To be perfectly honest with you, I never thought BLUE ZOO would be back in a million years, but stranger things have happened. We never fell out, we had disagreements and stuff but I have to say that I felt at times we were coming from different places. I was coming from a more punky / new wave / Bowie kind of direction while Tim Parry was at the more poppy end. But he was really into TALKING HEADS and so was I, so it worked ha ha. Possibly our differences actually help make it work for a while. But there were moments when he came up with songs that I thought “I can’t sing that!”. Most of the songs I did manage to write the lyrics for, but some unfortunately made their way in, like ‘Forgive & Forget’! *laughs*

You have ‘Funganista’, your first new single since 1984. Was recording new material an important requisite to reform the band?

No it wasn’t actually! There was this album that we completed toward the end of MODERN JAZZ and the beginning of BLUE ZOO that was shelved by Magnet Records. It was full of songs that we all loved but the label told us it wasn’t commercial enough; it included songs like the original ‘Love Moves In Strange Ways’ produced by Lawrence Diana and the seeds of ‘Cry Boy Cry’, then called ‘Turn & Face The Wall’. So when we got back together, I really wanted to play out that album. And when we did, it felt really good, a catharsis.

So ‘Funganista’, what’s it all about?

The Funganista represents the hunter/gatherer which resides in all of us, he/she is that primal spirit of the hunter/gatherer, this is the reason for the white painted face in the video and when the song is performed live, portraying the spirit. The Funganista, which has risen to the surface and shown its face in recent years via the recent wild food foraging phenomena, is currently enduring much castigation from various opposed bodies. This song conveys the broad themes of that story.

At the time of the reformation, your debut long player ‘2 by 2’ had not yet been reissued. How do you look back on the original vinyl album?

I talked to Mike, the bass player about this the other day… I never really felt we did a ‘proper’ album because that ‘first’ album never came out, which was for me a crucial piece of the BLUE ZOO story, missing. We took a few of those songs, wrote some others and came up with ‘2 By 2’.

The album is ok in bits and there’s some nice songs like ‘Something Familiar’ but as an album, I didn’t find it cohesive. But that unreleased first album was cohesive, it had a sound and flavour of what we were at the time… and we missed that. ‘2 By 2’ was missing that crucial part.

When ‘2 By 2’ did get a re-release on Cherry Red, it came with a significantly altered track listing.

That was my fault! Cherry Red wanted all these B-sides on there and I chose what I thought were the best ones. ‘Love Moves In Strange Ways’ was the biggest kick back as I always felt that the original single was better than the album version.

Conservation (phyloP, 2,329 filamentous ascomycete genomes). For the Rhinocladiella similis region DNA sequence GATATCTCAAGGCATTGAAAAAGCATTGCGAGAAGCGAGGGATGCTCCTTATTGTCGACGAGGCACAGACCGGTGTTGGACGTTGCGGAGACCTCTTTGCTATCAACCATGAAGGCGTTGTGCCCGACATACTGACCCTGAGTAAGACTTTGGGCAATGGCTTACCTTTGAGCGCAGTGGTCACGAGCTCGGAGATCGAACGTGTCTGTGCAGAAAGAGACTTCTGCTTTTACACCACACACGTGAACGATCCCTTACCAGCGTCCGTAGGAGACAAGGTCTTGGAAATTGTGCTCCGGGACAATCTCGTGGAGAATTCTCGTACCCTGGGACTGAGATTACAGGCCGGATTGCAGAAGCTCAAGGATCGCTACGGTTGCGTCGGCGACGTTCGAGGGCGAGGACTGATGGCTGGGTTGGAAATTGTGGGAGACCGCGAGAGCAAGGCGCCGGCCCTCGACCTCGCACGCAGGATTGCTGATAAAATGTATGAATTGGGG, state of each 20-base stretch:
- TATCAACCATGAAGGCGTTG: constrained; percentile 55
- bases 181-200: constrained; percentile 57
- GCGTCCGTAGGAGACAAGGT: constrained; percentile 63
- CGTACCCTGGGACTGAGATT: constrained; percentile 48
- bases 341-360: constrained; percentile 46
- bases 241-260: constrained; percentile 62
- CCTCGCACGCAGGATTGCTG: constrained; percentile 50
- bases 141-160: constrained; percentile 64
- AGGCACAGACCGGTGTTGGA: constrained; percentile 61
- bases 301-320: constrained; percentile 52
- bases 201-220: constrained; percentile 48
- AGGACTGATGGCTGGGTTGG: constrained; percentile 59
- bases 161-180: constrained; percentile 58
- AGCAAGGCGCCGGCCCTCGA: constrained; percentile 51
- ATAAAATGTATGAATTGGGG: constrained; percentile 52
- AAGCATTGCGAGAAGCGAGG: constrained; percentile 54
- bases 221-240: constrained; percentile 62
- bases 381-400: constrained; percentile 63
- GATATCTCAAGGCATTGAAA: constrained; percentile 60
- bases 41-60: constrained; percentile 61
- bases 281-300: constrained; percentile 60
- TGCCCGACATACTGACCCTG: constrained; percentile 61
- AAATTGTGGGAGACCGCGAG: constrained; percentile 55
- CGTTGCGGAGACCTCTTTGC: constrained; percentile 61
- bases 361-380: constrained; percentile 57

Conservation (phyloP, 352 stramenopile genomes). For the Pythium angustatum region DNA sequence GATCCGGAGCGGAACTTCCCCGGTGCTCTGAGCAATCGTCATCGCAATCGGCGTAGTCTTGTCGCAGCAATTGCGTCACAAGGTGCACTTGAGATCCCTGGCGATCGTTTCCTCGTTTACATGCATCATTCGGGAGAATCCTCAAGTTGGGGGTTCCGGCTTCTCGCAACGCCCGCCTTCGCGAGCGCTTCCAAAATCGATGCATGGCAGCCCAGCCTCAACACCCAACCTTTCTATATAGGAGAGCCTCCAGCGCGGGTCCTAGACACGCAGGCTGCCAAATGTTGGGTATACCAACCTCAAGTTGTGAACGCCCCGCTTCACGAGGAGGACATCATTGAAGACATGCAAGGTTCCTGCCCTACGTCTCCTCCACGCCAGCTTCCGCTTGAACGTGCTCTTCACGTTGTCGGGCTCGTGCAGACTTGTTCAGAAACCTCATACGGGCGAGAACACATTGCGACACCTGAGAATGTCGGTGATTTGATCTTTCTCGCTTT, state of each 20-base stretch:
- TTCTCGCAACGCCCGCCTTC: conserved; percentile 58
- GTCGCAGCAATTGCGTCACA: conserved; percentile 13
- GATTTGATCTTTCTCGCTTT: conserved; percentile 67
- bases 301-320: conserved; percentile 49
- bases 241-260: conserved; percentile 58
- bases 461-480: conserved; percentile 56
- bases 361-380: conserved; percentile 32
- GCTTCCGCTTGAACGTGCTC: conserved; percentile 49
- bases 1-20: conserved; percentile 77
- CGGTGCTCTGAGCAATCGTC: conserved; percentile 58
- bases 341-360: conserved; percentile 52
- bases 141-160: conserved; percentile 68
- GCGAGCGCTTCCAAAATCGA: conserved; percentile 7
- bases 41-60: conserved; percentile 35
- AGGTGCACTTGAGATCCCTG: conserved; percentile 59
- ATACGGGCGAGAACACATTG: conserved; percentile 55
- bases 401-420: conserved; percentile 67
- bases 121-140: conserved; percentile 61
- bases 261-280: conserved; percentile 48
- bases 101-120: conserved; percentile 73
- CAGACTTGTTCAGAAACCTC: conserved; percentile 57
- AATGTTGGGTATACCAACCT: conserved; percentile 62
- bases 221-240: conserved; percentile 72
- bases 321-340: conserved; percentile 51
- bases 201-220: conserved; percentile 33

So were you trying to put something right?

Not really, but ‘Love Moves In Strange Ways’ was a bit of a statement, I wanted the original to be on there, although loads of people love the album version… so there was a bit of a hoo-hah about it!

The original version of ‘Love Moves In Strange Ways’ is rightly hailed as a lost classic, but the re-recorded album version was produced by Tim Friese-Greene and featured Danny Thompson on double bass. It was almost as a precursor to TALK TALK’s eventual sound… any thoughts?

Yes! I loved TALK TALK and I think they liked what Tim was doing with us and that was where TALK TALK entered the frey with Tim. I’d have loved to have taken that direction with Tim, that would have been fantastic. I listened to TALK TALK just the other day in the car and I sent him a message spontaneously about when we did the album at CBS. He used to drive me home after recording.

Could BLUE ZOO have developed into a band like TALK TALK?

I don’t think so, TALK TALK were a different sort of band, making a different sound, I remember them in their early days with the single ‘Talk Talk’ I could hear something a little special back then. There was opportunity like you said in your live review for BLUE ZOO to have been much bigger. I remember the singer from THE HUMAN LEAGUE, Phil Oakey saying that he thought BLUE ZOO were going to be massive, it was all kind of in place to be so, wasn’t it? But when people ask me why BLUE ZOO ended, I always say it was because of songs like ‘Forgive & Forget’, I always felt it was going in the wrong direction.

It’s interesting that a track such as ‘Forgive & Forget’ has now become a bonus track rather than a feature within the main album. Do you feel more detached from that song today?

I never liked it, I don’t like the words and the whole idea of the song… those words make me crawl! It was written by Tim Parry, so I was singing someone else’s words and I didn’t like the sentiment. It sounded a lot like ‘Cry Boy Cry’ as well, but without the edge! *laughs*

Did ‘Cry Boy Cry’ end up being a bit of a millstone around BLUE ZOO’s neck?